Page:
$$\begin{aligned} T=&((({l}_{\mathrm{m}}\delta {N}_{\mathrm{c}}i/{\mu }_{\mathrm{m}}{A}_{\mathrm{m}}+{Ml}_{\mathrm{c}}\gamma /{\mu }_{2}{A}_{\mathrm{yc}}+2{l}_{\mathrm{ar}}\gamma \delta {N}_{\mathrm{c}}i/{\mu }_{1}{A}_{\mathrm{ar}}+({l}_{\mathrm{yp}}/{\mu }_{2}{A}_{\mathrm{yp}}+1/({\mu }_{0}{A}_{\mathrm{g}}/(g+x)\\ &+0.78{\mu }_{0}{L}_{\mathrm{g}1}+1.04{\mu }_{0}{L}_{\mathrm{g}2}+{\mu }_{0}{L}_{\mathrm{g}1}\mathrm{ln}(1+2m/(g+x))/\pi \\ &+2{\mu }_{0}({L}_{\mathrm{g}1}-2{L}_{\mathrm{g}2})\mathrm{ln}(1+m/(g+x))/\pi +0.308{\mu }_{0}(g+x)+{\mu }_{0}m))(2\gamma \delta {N}_{\mathrm{c}}i\\ &+2\gamma \delta M))/({l}_{\mathrm{yc}}{l}_{\mathrm{m}}/{\mu }_{2}{A}_{\mathrm{yc}}{\mu }_{\mathrm{m}}{A}_{\mathrm{m}}+2{l}_{\mathrm{yc}}{l}_{\mathrm{ar}}\gamma /{\mu }_{2}{A}_{\mathrm{yc}}{\mu }_{1}{A}_{\mathrm{ar}}\\ &+(2{l}_{\mathrm{yp}}/{\mu }_{2}{A}_{\mathrm{yp}}+1/({\mu }_{0}{A}_{\mathrm{g}}/(g-x)+0.78{\mu }_{0}{L}_{\mathrm{g}1}\\ &+1.04{\mu }_{0}{L}_{\mathrm{g}2}+{\mu }_{0}{L}_{\mathrm{g}1}\mathrm{ln}(1+2m/(g-x))/\pi \\ &+2{\mu }_{0}({L}_{\mathrm{g}1}-2{L}_{\mathrm{g}2})\mathrm{ln}(1+m/(g-x))/\pi \\ &+0.308{\mu }_{0}(g-x)+{\mu }_{0}m)+1/({\mu }_{0}{A}_{\mathrm{g}}/(g+x)+0.78{\mu }_{0}{L}_{\mathrm{g}1}\\ &+1.04{\mu }_{0}{L}_{\mathrm{g}2}+{\mu }_{0}{L}_{\mathrm{g}1}\mathrm{ln}(1+2m/(g+x))/\pi +2{\mu }_{0}({L}_{\mathrm{g}1}-2{L}_{\mathrm{g}2})\mathrm{ln}\\ & (1+m/(g+x))/\pi +0.308{\mu }_{0}(g+x)+{\mu }_{0}m))({l}_{\mathrm{m}}\delta /{\mu }_{\mathrm{m}}{A}_{\mathrm{m}}+{l}_{\mathrm{yc}}\gamma /{\mu }_{2}{A}_{\mathrm{yc}}\\ &+2{l}_{\mathrm{ar}}\gamma \delta /{\mu }_{1}{A}_{\mathrm{ar}})+4\gamma \delta ({l}_{\mathrm{yp}}/{\mu }_{2}{A}_{\mathrm{yp}}+1/({\mu }_{0}{A}_{\mathrm{g}}/(g-x)+0.78{\mu }_{0}{L}_{\mathrm{g}1}\\ &+1.04{\mu }_{0}{L}_{\mathrm{g}2}+{\mu }_{0}{L}_{\mathrm{g}1}\mathrm{ln}(1+2m/(g-x))/\pi +2{\mu }_{0}({L}_{\mathrm{g}1}-2{L}_{\mathrm{g}2})\\ & \mathrm{ln}(1+m/(g-x))/\pi +0.308{\mu }_{0}(g-x)+{\mu }_{0}m))({l}_{\mathrm{yp}}/{\mu }_{2}{A}_{\mathrm{yp}}\\ &+1/({\mu }_{0}{A}_{\mathrm{g}}/(g+x)+0.78{\mu }_{0}{L}_{\mathrm{g}1}+1.04{\mu }_{0}{L}_{\mathrm{g}2}+{\mu }_{0}{L}_{\mathrm{g}1}\\ & \mathrm{ln}(1+2m/(g+x))/\pi +2{\mu }_{0}({L}_{\mathrm{g}1}-2{L}_{\mathrm{g}2})\mathrm{ln}(1+m/(g+x))/\pi \\ & +0.308{\mu }_{0}(g+x)+{\mu }_{0}m)))\times ({\mu }_{0}{A}_{\mathrm{g}}/(g-x))/({\mu }_{0}{A}_{\mathrm{g}}/(g-x)+0.78{\mu }_{0}{L}_{\mathrm{g}1}\\&+1.04{\mu }_{0}{L}_{\mathrm{g}2}+{\mu }_{0}{L}_{\mathrm{g}1}\mathrm{ln}(1+2m/(g-x))/ \pi+2{\mu }_{0}({L}_{\mathrm{g}1}-2{L}_{\mathrm{g}2})\mathrm{ln}(1+m/(g-x))/\pi\\ & +0.308{\mu }_{0}(g-x)+{\mu }_{0}m){)}^{2}-({l}_{\mathrm{m}}\delta {N}_{\mathrm{c}}i/{\mu }_{\mathrm{m}}{A}_{\mathrm{m}}-{Ml}_{\mathrm{c}}\gamma /{\mu }_{2}{A}_{\mathrm{yc}}\\ & +2{l}_{\mathrm{ar}}\gamma \delta {N}_{\mathrm{c}}i/{\mu }_{1}{A}_{\mathrm{ar}}+({l}_{\mathrm{yp}}/{\mu }_{2}{A}_{\mathrm{yp}}+1/({\mu }_{0}{A}_{\mathrm{g}}/(g-x) \\ & +0.78{\mu }_{0}{L}_{\mathrm{g}1}+1.04{\mu }_{0}{L}_{\mathrm{g}2}+{\mu }_{0}{L}_{\mathrm{g}1}\mathrm{ln}(1+2m/(g-x))/\pi \\ & +2{\mu }_{0}({L}_{\mathrm{g}1}-2{L}_{\mathrm{g}2})\mathrm{ln}(1+m/(g-x))/\pi +0.308{\mu }_{0}(g-x)+{\mu }_{0}m))\\ & (2\gamma \delta {N}_{\mathrm{c}}i-2\gamma \delta M)/({l}_{\mathrm{yc}}{l}_{\mathrm{m}}/{\mu }_{2}{A}_{\mathrm{yc}}{\mu }_{\mathrm{m}}{A}_{\mathrm{m}}\\ & +2{l}_{\mathrm{yc}}{l}_{\mathrm{ar}}\gamma /{\mu }_{2}{A}_{\mathrm{yc}}{\mu }_{1}{A}_{\mathrm{ar}}+(2{l}_{\mathrm{yp}}/{\mu }_{2}{A}_{\mathrm{yp}}+1/({\mu }_{0}{A}_{\mathrm{g}}/(g-x)+0.78{\mu }_{0}{L}_{\mathrm{g}1}\\ &+1.04{\mu }_{0}{L}_{\mathrm{g}2}+{\mu }_{0}{L}_{\mathrm{g}1}\mathrm{ln}(1+2m/(g-x))/\pi \\ &+2{\mu }_{0}({L}_{\mathrm{g}1}-2{L}_{\mathrm{g}2})\mathrm{ln}(1+m/(g-x))/\pi +0.308{\mu }_{0}(g-x)+{\mu }_{0}m)\\ &+1/({\mu }_{0}{A}_{\mathrm{g}}/(g+x)+0.78{\mu }_{0}{L}_{\mathrm{g}1} +1.04{\mu }_{0}{L}_{\mathrm{g}2}+{\mu }_{0}{L}_{\mathrm{g}1}\mathrm{ln}(1+2m/(g+x))/\pi \\ & +2{\mu }_{0}({L}_{\mathrm{g}1}-2{L}_{\mathrm{g}2})\mathrm{ln}(1+m/(g+x))/\pi +0.308{\mu }_{0}(g+x)+{\mu }_{0}m))\\ & ({l}_{\mathrm{m}}\delta /{\mu }_{\mathrm{m}}{A}_{\mathrm{m}}+{l}_{\mathrm{yc}}\gamma /{\mu }_{2}{A}_{\mathrm{yc}}+2{l}_{\mathrm{ar}}\gamma \delta /{\mu }_{1}{A}_{\mathrm{ar}})+4\gamma \delta ({l}_{\mathrm{yp}}/{\mu }_{2}{A}_{\mathrm{yp}}+1/({\mu }_{0}{A}_{\mathrm{g}}/(g-x)\\ &+0.78{\mu }_{0}{L}_{\mathrm{g}1}+1.04{\mu }_{0}{L}_{\mathrm{g}2}+{\mu }_{0}{L}_{\mathrm{g}1}\mathrm{ln}(1+2m/(g-x))/\pi\\ & +2{\mu }_{0}({L}_{\mathrm{g}1}-2{L}_{\mathrm{g}2})\mathrm{ln}(14\gamma \delta ({l}_{\mathrm{yp}}/{\mu }_{2}{A}_{\mathrm{yp}}+1/({\mu }_{0}{A}_{\mathrm{g}}/(g-x)+0.78{\mu }_{0}{L}_{\mathrm{g}1}+1.04{\mu }_{0}{L}_{\mathrm{g}2}\\ &+{\mu }_{0}{L}_{\mathrm{g}1}\mathrm{ln}(1+2m/(g-x))/\pi +2{\mu }_{0}({L}_{\mathrm{g}1}-2{L}_{\mathrm{g}2})\mathrm{ln}(1+m/(g-x))/\pi \\ & +0.308{\mu }_{0}(g-x)+{\mu }_{0}m))({l}_{\mathrm{yp}}/{\mu }_{2}{A}_{\mathrm{yp}}+1/({\mu }_{0}{A}_{\mathrm{g}}/(g+x)+0.78{\mu }_{0}{L}_{\mathrm{g}1}\\ &+1.04{\mu }_{0}{L}_{\mathrm{g}2}+{\mu }_{0}{L}_{\mathrm{g}1}\mathrm{ln}(1+2m/(g+x))/\pi +2{\mu }_{0}({L}_{\mathrm{g}1}-2{L}_{\mathrm{g}2})\\ & \mathrm{ln}(1+m/(g+x))/\pi +0.308{\mu }_{0}(g+x)+{\mu }_{0}m)))\times ({\mu }_{0}{A}_{\mathrm{g}}/(g+x))/({\mu }_{0}{A}_{\mathrm{g}}2{\mu }_{0}({L}_{\mathrm{g}1}\\ &-2{L}_{\mathrm{g}2})\mathrm{ln}(1+m/(g+x))/\pi +0.308{\mu }_{0}(g+x)+{\mu }_{0}m){)}^{2})a\mathrm{cos}\beta /{\mu }_{0}{A}_{\mathrm{g}}. \end{aligned}$$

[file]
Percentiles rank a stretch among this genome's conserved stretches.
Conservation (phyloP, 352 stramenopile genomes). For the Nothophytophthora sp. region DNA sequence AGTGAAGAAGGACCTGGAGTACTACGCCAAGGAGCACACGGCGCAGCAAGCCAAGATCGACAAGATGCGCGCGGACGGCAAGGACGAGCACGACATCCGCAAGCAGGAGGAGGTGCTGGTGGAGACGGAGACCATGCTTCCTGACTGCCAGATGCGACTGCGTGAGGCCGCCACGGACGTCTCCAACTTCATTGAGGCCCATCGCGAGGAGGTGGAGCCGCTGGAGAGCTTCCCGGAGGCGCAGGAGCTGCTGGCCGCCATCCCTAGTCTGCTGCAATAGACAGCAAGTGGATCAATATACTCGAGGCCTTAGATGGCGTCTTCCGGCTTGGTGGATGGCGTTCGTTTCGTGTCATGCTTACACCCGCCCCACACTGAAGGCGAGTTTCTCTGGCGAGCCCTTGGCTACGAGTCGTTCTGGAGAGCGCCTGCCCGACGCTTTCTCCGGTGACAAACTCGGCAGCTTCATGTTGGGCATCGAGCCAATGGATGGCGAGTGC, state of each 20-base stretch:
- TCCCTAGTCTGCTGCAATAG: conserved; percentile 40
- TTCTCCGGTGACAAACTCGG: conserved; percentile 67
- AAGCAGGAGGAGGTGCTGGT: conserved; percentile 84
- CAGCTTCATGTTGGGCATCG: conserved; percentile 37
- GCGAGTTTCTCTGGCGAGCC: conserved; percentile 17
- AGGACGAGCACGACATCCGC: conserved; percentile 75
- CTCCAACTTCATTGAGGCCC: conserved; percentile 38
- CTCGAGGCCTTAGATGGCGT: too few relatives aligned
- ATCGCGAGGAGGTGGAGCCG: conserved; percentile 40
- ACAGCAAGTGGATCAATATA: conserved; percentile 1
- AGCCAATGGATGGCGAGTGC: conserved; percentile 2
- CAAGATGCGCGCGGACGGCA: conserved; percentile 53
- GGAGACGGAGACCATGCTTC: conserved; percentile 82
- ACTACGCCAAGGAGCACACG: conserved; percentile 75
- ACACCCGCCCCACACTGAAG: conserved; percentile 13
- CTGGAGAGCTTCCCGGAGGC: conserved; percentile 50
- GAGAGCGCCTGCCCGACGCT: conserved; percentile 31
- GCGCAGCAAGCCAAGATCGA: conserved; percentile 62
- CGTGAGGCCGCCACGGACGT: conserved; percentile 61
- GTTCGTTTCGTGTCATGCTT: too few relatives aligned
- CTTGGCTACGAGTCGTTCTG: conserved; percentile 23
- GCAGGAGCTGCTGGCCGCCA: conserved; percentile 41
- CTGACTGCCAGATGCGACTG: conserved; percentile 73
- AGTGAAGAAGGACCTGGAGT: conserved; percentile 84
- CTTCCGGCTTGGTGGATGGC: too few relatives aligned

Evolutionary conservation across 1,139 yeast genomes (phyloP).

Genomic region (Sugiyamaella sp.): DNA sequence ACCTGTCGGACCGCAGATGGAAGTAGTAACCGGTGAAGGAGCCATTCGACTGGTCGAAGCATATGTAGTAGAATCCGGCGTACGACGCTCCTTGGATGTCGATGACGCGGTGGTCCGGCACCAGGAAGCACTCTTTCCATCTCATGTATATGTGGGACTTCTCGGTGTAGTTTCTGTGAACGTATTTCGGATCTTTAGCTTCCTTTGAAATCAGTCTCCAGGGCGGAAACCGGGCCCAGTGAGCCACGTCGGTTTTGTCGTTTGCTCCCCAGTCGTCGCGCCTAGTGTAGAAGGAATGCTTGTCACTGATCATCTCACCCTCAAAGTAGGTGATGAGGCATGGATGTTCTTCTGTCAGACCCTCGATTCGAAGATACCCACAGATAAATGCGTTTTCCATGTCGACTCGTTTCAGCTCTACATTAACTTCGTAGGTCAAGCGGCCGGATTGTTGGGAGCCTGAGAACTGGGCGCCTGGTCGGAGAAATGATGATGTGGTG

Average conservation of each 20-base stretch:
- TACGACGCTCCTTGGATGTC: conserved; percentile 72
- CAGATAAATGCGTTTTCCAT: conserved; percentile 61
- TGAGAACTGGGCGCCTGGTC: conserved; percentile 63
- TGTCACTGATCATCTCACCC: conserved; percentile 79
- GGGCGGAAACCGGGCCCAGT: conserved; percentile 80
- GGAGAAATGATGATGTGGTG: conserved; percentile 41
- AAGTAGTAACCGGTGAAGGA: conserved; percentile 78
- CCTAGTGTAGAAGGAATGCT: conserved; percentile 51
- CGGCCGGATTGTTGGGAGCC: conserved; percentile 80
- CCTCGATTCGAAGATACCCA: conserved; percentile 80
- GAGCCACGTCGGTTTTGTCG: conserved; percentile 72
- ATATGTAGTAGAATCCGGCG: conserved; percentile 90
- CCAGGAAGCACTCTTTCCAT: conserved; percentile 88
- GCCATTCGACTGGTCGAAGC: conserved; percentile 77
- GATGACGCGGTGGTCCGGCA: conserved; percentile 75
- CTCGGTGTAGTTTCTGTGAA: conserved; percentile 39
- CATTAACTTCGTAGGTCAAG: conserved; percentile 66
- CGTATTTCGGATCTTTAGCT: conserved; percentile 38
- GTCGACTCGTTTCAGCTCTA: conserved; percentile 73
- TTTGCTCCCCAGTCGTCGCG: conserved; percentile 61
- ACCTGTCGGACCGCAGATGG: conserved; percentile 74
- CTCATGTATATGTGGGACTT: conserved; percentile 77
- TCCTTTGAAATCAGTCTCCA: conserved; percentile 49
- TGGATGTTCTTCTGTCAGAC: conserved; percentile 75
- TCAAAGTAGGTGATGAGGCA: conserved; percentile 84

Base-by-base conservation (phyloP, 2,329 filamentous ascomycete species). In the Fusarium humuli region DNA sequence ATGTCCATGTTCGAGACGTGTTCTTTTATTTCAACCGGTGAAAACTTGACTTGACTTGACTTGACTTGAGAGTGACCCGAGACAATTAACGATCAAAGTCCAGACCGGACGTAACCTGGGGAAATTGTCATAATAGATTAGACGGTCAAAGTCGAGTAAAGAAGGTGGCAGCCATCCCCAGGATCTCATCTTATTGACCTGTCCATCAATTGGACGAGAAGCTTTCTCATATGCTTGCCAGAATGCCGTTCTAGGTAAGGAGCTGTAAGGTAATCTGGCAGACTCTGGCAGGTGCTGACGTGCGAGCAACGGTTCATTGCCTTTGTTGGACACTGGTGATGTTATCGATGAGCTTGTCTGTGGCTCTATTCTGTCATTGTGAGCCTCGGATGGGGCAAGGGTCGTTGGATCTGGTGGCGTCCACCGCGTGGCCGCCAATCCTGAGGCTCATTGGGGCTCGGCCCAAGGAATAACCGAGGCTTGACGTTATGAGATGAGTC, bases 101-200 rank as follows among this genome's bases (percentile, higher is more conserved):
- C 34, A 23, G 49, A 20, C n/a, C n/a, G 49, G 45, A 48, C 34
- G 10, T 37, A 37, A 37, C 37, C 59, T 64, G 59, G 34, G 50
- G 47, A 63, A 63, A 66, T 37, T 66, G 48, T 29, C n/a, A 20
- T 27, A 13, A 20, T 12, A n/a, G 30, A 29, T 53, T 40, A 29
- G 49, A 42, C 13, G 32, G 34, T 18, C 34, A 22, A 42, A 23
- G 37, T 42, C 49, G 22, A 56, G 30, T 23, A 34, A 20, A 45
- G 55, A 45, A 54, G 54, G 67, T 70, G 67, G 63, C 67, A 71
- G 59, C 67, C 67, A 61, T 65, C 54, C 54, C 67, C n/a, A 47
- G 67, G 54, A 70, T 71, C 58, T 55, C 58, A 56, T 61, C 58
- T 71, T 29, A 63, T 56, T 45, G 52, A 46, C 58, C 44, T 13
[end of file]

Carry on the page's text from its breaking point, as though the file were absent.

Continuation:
(50)

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Meng, B., Dai, M., Zhu, C. et al. Analytical Modelling and Experiment of Novel Rotary Electro-Mechanical Converter with Negative Feedback Mechanism for 2D Valve. Chin. J. Mech. Eng. 35, 122 (2022). https://doi.org/10.1186/s10033-022-00784-3

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Keywords

  • Electro-mechanical converter
  • Magnetic circuit topology
  • Analytical modeling
  • 2D valve